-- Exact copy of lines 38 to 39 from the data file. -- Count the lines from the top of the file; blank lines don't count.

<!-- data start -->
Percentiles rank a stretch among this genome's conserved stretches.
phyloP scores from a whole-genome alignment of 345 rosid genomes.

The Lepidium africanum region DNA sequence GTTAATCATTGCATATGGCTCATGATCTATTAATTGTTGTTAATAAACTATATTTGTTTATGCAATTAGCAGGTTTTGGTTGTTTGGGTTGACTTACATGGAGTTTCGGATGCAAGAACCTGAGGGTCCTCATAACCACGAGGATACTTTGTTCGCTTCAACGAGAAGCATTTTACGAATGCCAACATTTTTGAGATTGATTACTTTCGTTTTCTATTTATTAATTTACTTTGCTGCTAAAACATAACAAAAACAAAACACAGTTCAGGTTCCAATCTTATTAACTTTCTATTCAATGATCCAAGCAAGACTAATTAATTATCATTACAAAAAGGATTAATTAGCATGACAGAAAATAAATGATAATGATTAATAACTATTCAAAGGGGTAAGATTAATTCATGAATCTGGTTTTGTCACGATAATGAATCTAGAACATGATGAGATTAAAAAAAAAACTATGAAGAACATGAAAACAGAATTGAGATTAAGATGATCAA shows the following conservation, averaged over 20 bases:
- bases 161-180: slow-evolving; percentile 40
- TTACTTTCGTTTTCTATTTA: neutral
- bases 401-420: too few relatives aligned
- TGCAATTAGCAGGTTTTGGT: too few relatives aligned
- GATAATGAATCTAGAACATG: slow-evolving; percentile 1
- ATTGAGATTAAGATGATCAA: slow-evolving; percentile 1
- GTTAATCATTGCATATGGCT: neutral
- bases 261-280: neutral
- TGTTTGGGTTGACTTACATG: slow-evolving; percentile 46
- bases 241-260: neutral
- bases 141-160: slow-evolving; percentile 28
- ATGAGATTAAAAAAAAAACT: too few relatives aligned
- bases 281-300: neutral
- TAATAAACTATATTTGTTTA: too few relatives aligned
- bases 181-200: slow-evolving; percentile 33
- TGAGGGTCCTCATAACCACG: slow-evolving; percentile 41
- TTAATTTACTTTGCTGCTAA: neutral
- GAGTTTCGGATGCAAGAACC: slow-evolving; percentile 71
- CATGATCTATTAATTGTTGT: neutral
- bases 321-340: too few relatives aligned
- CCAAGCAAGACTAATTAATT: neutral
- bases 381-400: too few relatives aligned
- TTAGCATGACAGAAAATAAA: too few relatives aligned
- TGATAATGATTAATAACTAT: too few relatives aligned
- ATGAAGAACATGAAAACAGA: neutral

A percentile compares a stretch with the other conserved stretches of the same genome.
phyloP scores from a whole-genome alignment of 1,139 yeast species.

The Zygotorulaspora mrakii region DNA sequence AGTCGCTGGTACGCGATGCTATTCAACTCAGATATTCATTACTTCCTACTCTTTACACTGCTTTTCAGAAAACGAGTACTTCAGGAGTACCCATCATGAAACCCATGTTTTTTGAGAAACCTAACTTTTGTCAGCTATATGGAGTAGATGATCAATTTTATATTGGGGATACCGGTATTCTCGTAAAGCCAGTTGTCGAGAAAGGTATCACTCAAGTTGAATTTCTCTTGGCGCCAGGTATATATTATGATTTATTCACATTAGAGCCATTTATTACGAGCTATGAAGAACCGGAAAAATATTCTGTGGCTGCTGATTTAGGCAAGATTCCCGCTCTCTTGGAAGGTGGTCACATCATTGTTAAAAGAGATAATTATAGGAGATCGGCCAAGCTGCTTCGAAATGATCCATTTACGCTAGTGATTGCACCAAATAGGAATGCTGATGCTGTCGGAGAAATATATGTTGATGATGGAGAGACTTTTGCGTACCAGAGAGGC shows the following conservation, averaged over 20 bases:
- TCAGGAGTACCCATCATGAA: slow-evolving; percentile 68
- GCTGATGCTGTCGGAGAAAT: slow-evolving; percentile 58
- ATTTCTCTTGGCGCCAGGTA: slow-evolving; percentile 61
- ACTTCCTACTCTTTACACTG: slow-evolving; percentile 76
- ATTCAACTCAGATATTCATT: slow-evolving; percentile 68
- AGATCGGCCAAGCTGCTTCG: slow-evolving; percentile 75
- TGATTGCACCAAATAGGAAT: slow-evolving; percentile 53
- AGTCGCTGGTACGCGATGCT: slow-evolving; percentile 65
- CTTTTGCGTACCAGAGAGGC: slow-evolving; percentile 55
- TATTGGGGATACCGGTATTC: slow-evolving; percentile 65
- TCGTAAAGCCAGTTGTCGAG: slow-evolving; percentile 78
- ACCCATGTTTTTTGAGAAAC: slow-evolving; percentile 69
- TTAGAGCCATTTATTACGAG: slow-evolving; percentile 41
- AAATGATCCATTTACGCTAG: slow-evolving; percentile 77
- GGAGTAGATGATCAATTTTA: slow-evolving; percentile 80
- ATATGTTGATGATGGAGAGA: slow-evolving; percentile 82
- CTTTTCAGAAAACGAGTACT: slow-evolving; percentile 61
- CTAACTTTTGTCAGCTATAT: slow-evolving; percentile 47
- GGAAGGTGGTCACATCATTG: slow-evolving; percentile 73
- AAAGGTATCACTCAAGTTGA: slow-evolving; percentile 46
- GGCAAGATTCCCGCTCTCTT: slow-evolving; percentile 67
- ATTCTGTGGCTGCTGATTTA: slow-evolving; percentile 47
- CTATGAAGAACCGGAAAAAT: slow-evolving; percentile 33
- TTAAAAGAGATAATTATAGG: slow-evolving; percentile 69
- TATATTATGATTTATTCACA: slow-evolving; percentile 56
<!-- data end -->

- TGATTGCACCAAATAGGAAT: slow-evolving; percentile 53
- AGTCGCTGGTACGCGATGCT: slow-evolving; percentile 65